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Thread: Grab bars and...

  1. #11
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    My dad's visiting nurse said those chairs are very heavy. She said to get an engineer to assure that our living room floor (over a basement) could hold it.

    ANN
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  3. #12
    Distinguished Community Member nuthatch's Avatar
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    Agate, the lift chairs are operated by a remote control. There are different buttons for each function on the chair - back recline/sit up, footrest up/down, help to stand. Some even have a vibrate option. You can stop them anywhere you want or make them only go as high as you need to help get up to a stand. They come in a variety of sizes, fabrics and styles. I would not recommend leather or faux leather because that can be slippery and yes, you could slide out onto the floor. Not all lift chairs can go back all the way into the trundelenburg position, where the feet are slightly higher than the heart, but some do. Expect those chairs to cost more.

    You need an electrical outlet nearby. They do have a battery backup in case there is an outage, so you won't be stuck in your chair.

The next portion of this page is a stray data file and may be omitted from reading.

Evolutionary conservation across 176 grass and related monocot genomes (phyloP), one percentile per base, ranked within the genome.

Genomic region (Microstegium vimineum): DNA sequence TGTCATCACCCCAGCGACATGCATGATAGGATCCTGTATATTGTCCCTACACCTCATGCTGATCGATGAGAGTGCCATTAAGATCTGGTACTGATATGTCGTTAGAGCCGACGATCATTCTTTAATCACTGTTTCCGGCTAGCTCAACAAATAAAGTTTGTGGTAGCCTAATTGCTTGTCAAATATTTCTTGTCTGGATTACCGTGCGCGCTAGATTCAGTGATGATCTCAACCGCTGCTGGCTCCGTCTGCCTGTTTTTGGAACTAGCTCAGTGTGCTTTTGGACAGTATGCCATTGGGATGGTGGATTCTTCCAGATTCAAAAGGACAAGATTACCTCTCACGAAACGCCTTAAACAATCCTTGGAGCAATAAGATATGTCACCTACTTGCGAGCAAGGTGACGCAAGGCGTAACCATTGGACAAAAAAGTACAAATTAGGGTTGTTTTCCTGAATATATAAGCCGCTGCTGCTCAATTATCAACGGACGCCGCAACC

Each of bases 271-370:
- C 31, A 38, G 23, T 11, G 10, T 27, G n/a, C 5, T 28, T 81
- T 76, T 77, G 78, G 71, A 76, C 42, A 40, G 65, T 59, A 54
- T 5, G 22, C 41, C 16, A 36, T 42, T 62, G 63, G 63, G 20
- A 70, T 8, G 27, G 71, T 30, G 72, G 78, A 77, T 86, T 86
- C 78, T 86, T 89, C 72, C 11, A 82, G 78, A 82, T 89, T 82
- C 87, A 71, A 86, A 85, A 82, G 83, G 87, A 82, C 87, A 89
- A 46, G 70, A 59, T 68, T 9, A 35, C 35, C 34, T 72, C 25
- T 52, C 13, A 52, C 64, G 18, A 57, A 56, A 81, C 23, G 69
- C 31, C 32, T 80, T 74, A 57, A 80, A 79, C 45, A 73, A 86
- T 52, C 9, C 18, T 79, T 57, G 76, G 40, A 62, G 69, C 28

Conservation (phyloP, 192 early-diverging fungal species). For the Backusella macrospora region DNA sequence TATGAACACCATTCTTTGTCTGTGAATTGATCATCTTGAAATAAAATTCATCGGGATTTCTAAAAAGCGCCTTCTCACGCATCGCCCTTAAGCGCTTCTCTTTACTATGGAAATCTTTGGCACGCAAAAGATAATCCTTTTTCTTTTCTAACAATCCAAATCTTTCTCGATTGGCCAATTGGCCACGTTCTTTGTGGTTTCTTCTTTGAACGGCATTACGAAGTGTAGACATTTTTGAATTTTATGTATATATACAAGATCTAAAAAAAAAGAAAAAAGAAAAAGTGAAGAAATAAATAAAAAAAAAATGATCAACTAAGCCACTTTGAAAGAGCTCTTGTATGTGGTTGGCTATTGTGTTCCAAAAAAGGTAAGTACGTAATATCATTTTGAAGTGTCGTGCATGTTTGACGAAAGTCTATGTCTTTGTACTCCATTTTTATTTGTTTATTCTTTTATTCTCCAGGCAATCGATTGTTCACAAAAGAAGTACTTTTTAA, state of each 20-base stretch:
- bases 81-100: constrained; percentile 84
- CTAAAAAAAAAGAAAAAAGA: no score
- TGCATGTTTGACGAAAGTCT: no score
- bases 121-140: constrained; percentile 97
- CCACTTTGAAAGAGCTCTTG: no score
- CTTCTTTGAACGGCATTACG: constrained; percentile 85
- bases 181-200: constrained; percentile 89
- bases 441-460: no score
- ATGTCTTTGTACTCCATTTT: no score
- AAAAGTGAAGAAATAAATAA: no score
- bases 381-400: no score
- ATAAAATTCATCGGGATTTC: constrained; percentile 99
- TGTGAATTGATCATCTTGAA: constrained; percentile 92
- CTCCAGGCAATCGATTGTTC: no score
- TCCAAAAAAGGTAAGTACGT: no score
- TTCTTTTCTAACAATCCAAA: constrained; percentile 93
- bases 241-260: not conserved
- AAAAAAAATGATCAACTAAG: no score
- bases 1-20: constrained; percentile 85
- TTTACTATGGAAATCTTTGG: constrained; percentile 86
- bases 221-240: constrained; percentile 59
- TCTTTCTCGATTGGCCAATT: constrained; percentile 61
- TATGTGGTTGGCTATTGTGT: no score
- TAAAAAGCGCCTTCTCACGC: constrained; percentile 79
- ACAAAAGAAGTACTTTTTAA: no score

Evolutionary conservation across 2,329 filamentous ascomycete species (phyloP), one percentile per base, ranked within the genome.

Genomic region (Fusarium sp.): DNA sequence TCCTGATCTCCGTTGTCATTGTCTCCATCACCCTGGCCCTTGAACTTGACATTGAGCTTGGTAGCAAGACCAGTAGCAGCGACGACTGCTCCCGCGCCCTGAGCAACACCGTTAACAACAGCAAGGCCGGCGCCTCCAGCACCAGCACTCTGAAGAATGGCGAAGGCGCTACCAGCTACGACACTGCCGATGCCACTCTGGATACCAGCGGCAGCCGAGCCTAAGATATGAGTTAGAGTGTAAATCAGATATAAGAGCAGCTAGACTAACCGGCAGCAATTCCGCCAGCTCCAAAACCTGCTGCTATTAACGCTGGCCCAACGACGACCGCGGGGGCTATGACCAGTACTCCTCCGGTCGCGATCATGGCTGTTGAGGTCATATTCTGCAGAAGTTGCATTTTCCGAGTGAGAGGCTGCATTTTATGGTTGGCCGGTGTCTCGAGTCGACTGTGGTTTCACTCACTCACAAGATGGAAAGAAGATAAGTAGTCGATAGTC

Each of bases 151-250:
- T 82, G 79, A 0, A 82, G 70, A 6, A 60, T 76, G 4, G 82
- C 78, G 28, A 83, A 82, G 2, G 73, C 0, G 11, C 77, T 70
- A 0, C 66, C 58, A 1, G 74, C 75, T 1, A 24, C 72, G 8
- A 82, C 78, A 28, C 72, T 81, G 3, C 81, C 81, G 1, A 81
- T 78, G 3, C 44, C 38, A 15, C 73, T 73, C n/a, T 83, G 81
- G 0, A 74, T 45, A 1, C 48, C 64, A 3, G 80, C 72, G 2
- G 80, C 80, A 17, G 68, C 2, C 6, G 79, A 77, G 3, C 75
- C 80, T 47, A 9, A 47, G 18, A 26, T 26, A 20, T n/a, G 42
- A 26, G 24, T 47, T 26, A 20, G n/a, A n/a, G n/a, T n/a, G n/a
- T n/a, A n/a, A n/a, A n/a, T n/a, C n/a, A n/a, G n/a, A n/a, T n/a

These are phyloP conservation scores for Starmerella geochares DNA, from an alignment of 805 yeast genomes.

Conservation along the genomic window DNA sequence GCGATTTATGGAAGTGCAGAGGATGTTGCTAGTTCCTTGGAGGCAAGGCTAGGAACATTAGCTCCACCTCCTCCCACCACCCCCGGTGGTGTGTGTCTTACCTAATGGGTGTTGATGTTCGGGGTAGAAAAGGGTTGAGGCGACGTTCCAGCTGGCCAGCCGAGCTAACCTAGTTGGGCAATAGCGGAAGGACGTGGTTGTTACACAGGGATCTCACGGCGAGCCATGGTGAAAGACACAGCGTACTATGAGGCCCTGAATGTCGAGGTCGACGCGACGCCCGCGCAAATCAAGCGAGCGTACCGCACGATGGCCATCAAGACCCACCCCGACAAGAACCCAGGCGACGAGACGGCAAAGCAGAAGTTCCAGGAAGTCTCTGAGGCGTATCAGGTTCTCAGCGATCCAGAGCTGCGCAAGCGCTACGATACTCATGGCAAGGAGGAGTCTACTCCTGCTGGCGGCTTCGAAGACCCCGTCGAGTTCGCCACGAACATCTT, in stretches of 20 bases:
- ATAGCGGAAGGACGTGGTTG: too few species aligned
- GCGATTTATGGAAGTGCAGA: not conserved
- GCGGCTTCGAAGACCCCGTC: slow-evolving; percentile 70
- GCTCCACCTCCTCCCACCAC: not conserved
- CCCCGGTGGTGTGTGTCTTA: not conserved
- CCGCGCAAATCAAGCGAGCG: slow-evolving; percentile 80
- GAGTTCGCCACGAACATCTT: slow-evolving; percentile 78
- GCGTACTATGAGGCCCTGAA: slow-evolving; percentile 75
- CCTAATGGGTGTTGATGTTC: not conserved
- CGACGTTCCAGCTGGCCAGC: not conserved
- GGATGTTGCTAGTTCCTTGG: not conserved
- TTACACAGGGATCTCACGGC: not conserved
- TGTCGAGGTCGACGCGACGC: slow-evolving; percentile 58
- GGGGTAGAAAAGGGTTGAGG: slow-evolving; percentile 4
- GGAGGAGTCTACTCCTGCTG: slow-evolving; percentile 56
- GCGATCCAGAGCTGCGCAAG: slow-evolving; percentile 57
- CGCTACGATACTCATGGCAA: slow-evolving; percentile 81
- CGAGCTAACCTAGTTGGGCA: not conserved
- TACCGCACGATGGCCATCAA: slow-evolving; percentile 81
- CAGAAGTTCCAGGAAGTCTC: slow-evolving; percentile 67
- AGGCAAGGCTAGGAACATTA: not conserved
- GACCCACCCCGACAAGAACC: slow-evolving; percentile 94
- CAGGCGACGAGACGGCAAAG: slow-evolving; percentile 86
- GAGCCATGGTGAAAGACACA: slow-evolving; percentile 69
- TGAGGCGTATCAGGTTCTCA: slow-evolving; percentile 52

I see them on craig's list all the time, for much less than new, but since incontinence is a common problem of the elderly and disabled, a good nose is helpful when buying used.

    Edited to add, when I got a new chair (my old one was too big and the seat was too deep for me) we sold my old one for $50 to a man who wanted it to sleep in. It was just the right size for him. He lived alone and had trouble getting up, out of his bed. We delivered it and set it up for him. We have seen him several times since and he tells us it made life much easier for him and he sleeps well in it every night!
    Last edited by nuthatch; 10-15-2017 at 08:48 PM.

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  5. #13
    Distinguished Community Member BBS1951's Avatar
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    Re the current shower.

    It's small. I put down rubber mats so I don't slip which helps. I find myself feeling unsteady. DH red suction grab bar as a Just in case measure. But, would they pop off if I use to to steady myself when I worry about unsteadiness?

    I don't see how could install grab bar without breaking the waterproof seal on the monolithic piece of Stiff vinyl that lines the shower walls. The chairs are awful low, doubt I could easily rise from them.

    There is a built in seat, but it's too low now that I can't rise unaided from a low seat.

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  7. #14
    Distinguished Community Member agate's Avatar
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    If we're talking about the same thing, I looked up suction grab bars on Amazon and found a typical one but the ratings score wasn't good--only 49% gave it 5 stars, and some of the comments indicated that it is apt to come off.